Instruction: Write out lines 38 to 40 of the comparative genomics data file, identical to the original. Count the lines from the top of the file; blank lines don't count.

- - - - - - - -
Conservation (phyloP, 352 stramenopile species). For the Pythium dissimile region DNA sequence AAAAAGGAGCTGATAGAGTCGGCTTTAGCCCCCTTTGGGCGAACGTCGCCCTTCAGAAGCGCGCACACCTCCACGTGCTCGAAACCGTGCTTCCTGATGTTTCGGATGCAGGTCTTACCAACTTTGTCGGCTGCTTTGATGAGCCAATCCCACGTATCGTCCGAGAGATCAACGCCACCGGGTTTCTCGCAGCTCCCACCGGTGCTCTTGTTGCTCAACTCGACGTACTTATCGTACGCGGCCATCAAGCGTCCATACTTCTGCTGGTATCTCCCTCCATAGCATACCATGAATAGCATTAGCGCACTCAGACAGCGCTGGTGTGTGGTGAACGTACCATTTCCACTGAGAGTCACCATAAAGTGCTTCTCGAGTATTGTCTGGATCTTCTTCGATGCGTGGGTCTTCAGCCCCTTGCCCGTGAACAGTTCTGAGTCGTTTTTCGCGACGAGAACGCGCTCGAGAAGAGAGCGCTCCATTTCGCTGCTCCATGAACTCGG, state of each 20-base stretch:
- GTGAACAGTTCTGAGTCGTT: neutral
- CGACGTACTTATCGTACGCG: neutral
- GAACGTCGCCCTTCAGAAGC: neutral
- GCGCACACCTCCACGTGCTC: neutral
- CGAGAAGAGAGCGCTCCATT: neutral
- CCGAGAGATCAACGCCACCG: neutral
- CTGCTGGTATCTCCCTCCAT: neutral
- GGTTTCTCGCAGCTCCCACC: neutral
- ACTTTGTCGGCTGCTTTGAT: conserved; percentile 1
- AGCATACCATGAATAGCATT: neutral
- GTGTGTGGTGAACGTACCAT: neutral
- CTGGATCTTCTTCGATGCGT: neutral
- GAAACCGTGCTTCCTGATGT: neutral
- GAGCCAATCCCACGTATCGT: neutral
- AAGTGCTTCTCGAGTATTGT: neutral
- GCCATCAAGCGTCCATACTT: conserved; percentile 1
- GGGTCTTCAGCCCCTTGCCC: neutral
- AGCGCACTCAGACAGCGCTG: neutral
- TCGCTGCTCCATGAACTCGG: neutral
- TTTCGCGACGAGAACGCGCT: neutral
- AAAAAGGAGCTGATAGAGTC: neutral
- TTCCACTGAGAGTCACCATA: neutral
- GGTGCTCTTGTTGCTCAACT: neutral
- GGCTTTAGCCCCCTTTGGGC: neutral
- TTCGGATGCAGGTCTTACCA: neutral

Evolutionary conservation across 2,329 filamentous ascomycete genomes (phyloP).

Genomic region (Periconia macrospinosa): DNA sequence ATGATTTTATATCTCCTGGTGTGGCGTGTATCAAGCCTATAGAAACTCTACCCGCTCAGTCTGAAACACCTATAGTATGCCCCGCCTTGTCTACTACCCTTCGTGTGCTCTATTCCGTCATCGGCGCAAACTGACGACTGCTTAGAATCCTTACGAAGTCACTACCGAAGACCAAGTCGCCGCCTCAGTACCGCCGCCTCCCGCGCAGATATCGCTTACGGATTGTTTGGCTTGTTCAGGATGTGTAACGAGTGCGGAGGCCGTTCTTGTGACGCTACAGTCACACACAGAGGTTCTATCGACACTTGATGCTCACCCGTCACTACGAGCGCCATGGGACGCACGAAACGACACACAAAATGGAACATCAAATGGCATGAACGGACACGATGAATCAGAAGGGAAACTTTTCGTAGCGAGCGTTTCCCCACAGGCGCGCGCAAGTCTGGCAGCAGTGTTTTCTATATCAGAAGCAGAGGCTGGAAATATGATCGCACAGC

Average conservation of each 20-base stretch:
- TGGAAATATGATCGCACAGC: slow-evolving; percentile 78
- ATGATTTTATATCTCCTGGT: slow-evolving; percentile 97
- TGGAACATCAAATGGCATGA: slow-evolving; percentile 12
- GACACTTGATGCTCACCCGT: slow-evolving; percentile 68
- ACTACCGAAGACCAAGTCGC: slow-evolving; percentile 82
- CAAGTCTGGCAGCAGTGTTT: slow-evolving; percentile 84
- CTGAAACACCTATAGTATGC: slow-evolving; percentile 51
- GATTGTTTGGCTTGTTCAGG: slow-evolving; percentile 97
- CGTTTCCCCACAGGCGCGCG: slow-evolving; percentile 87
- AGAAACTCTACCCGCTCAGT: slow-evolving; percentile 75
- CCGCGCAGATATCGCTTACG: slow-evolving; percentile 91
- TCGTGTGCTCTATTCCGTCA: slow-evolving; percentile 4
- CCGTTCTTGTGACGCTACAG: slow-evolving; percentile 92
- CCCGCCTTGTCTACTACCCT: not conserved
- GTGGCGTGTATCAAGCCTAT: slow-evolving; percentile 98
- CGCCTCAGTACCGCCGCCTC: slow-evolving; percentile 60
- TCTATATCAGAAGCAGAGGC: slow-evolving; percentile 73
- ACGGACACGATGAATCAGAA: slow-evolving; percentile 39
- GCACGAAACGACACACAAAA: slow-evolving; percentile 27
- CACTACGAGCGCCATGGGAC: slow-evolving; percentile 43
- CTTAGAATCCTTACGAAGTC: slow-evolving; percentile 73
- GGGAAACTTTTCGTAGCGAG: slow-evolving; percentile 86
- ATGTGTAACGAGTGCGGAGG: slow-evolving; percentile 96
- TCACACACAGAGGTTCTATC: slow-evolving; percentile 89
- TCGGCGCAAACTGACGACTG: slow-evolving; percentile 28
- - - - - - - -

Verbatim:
- CGTTTCCCCACAGGCGCGCG: slow-evolving; percentile 87
- AGAAACTCTACCCGCTCAGT: slow-evolving; percentile 75
- CCGCGCAGATATCGCTTACG: slow-evolving; percentile 91